The concessions on both sides haven’t been enough to agree in totality on the new policy. And because of the hangup, Gordon is being punished. A cynic might say the league’s unwillingness to bend in his case, even in light of the comparisons made to the two-game suspension Ravens running back Ray Rice received for striking his wife, was designed to put pressure on the players to give up the fight over Goodell’s appeal power.

Maybe the solution is as simple as the players’ allowing Goodell to keep his power in legal and evidentiary cases (they’ve been a rare occurrence in recent years) while the league raises the threshold for THC without a fight.

Spokesmen for both the league and union declined requests for comment on this story.

This is not to absolve Gordon of any blame. He knew he was in Stage 3 of the NFL’s substance-abuse policy, where another failed test (his fourth since entering the league) would mean a one-year suspension. So whether he was smoking marijuana or — as he claims — near others who were smoking, Gordon should have been more responsible in his actions.

But in recent years, the NFL has sidelined key players who otherwise would have been active under a new policy. Goodell said at the league’s spring meetings 21 of the 104 players who have been suspended for drug-related offenses since 2011 would have been referred to the substance-abuse program instead of being suspended. (He didn’t specify the offenses but was presumably talking about at least a few Adderall cases. Unlike marijuana testing, both sides agree the issues surrounding Adderall and a few other performance-enhancing drugs have been worked out and agreed to.) Goodell also said two players would have received two-game suspensions instead of four-game bans.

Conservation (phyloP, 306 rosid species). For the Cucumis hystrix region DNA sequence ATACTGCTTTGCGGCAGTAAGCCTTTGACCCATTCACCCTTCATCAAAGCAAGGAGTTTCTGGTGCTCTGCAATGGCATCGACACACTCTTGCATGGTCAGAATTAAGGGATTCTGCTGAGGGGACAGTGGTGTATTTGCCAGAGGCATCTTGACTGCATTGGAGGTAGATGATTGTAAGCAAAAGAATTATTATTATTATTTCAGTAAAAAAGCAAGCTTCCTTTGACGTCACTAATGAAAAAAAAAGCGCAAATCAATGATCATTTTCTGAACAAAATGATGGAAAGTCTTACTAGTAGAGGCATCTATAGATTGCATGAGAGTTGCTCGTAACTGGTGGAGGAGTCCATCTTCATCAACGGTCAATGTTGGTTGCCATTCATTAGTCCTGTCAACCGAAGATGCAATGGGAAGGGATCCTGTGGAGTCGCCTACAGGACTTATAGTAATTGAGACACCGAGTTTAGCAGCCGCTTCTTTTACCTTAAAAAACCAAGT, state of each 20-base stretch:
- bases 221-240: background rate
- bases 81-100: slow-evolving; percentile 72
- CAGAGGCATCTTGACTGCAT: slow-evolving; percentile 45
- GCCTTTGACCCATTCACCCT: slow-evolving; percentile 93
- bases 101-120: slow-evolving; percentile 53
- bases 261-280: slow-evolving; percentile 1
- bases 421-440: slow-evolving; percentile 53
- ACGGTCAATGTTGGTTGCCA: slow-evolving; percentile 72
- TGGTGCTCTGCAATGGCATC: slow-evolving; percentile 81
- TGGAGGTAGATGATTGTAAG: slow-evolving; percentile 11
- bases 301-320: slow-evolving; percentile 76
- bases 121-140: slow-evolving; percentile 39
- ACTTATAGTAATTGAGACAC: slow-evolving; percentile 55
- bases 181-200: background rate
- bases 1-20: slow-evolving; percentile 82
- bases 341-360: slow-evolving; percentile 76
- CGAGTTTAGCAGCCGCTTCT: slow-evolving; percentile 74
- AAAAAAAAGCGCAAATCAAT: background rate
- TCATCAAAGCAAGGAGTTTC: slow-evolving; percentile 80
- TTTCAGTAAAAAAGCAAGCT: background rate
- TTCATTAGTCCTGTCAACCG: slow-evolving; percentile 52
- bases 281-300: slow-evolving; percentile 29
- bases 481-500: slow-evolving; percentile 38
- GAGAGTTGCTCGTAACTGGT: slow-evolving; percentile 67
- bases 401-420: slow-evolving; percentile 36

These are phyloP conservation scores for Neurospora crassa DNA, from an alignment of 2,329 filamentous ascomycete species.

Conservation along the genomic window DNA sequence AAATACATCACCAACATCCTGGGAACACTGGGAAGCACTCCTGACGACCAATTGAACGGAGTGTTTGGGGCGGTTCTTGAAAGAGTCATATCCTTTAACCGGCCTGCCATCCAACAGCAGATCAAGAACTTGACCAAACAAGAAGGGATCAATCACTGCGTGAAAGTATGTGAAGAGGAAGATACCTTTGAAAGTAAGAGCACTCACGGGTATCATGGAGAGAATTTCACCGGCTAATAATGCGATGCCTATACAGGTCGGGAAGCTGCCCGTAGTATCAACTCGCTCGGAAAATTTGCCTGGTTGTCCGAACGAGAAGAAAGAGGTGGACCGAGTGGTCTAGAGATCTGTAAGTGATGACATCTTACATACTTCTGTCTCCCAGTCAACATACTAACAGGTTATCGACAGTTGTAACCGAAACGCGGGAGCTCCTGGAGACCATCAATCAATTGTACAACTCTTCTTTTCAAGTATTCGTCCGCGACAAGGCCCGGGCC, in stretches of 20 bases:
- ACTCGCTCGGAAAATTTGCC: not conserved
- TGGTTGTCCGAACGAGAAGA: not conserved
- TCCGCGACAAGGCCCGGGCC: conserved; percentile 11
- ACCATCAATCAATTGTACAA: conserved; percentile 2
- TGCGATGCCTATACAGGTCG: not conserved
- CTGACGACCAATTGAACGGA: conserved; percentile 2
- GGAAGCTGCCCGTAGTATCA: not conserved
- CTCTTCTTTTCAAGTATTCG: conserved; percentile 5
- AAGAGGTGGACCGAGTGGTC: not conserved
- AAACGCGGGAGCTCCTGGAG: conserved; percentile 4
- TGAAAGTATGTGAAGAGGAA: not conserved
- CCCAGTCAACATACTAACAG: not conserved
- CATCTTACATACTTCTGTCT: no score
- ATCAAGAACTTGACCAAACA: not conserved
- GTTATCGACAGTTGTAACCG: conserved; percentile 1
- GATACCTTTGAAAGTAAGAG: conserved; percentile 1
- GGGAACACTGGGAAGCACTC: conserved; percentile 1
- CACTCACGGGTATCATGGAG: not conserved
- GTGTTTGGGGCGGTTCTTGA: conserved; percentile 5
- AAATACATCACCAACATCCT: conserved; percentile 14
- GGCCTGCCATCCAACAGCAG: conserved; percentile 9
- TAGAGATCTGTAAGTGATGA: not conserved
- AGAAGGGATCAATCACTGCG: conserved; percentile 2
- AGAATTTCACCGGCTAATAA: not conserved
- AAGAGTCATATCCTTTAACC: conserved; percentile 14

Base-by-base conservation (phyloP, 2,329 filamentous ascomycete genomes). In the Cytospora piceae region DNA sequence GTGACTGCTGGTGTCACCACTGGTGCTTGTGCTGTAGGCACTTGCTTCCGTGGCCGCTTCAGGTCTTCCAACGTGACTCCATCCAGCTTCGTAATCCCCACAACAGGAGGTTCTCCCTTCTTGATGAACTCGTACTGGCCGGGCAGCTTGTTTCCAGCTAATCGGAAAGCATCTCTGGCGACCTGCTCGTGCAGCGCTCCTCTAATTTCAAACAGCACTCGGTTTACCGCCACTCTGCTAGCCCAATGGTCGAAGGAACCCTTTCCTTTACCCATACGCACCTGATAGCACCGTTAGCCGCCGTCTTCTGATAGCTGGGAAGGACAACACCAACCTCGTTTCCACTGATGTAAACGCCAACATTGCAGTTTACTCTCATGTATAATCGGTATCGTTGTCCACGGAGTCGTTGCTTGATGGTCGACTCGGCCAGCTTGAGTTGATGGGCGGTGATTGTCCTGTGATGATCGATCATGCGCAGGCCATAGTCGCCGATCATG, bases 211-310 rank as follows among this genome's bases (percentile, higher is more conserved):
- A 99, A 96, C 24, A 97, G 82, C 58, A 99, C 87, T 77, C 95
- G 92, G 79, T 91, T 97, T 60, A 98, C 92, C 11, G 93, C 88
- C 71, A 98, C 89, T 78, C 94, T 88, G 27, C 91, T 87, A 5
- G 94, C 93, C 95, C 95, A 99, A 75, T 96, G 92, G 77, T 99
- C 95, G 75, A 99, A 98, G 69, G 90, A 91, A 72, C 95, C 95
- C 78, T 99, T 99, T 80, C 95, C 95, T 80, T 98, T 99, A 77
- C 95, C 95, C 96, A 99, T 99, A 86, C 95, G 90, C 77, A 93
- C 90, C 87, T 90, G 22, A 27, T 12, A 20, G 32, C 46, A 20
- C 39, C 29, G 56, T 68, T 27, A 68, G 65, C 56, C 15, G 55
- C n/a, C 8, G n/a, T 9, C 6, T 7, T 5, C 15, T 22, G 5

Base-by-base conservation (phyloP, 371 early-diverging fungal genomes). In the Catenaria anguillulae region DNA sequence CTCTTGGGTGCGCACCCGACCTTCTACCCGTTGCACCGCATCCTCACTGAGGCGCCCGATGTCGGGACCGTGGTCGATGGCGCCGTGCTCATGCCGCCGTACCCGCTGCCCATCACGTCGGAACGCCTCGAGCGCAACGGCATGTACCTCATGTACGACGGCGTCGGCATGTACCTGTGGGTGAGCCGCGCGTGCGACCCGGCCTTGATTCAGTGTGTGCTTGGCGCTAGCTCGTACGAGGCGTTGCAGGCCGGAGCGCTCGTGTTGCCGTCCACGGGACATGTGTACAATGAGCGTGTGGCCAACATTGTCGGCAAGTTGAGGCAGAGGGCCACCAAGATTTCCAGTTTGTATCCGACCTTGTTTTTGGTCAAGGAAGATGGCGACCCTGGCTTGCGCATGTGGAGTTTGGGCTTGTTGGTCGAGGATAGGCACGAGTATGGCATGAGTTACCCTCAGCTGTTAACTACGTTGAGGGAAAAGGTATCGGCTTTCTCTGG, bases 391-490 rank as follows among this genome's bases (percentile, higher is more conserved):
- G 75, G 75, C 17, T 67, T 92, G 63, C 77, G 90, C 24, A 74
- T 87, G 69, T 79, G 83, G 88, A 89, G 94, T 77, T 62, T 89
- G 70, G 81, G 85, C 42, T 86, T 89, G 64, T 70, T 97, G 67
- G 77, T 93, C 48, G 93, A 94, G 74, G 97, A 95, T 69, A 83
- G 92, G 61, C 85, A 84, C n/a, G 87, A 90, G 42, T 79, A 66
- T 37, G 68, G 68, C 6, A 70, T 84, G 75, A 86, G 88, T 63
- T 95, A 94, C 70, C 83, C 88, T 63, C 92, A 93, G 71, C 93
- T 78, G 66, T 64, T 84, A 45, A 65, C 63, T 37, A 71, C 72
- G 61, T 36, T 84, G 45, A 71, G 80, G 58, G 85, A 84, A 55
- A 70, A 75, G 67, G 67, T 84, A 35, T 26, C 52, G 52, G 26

Still, there needed to be a bigger case to spark action, and maybe Gordon’s will serve that purpose. He’s a top receiver in a league that continues to emphasize passing and offense because that’s what the owners want. So maybe it’s time for them to start putting more pressure on all involved to complete the drug policy.

Browns owner Jimmy Haslam is new to the club and his company’s recent legal issues didn’t exactly help his standing with his fellow owners. Had one of the more influential owners lost a top receiver, perhaps there would be more rattling of the cages on this one.

There’s no quantifiable number on what, if any, lost revenue Gordon’s suspension will cost the league. Dollars are the way to get owners’ attention. However, it’s clear they know star power and big numbers on offense have made their league popular. Unfortunately for them, a big piece of both of those elements likely won’t be putting on a Browns uniform this season and could be battling them in a court of law instead.

It’s a shame because Gordon is a tremendous talent who must now struggle to keep his personal life in order long enough to get reinstated by the league next year. And it’s a shame because this could have all easily been avoided. Trust between the players and the league has been compromised because of the CBA negotiations and Goodell’s heavy hand in the Bountygate situation. It’s affecting the drug-policy talks and it’s affecting the product on the field.

For the sake of all involved, and for the sake of the next player to barely crack the current marijuana-test threshold, these sides need to find some common ground and finally resolve their issues.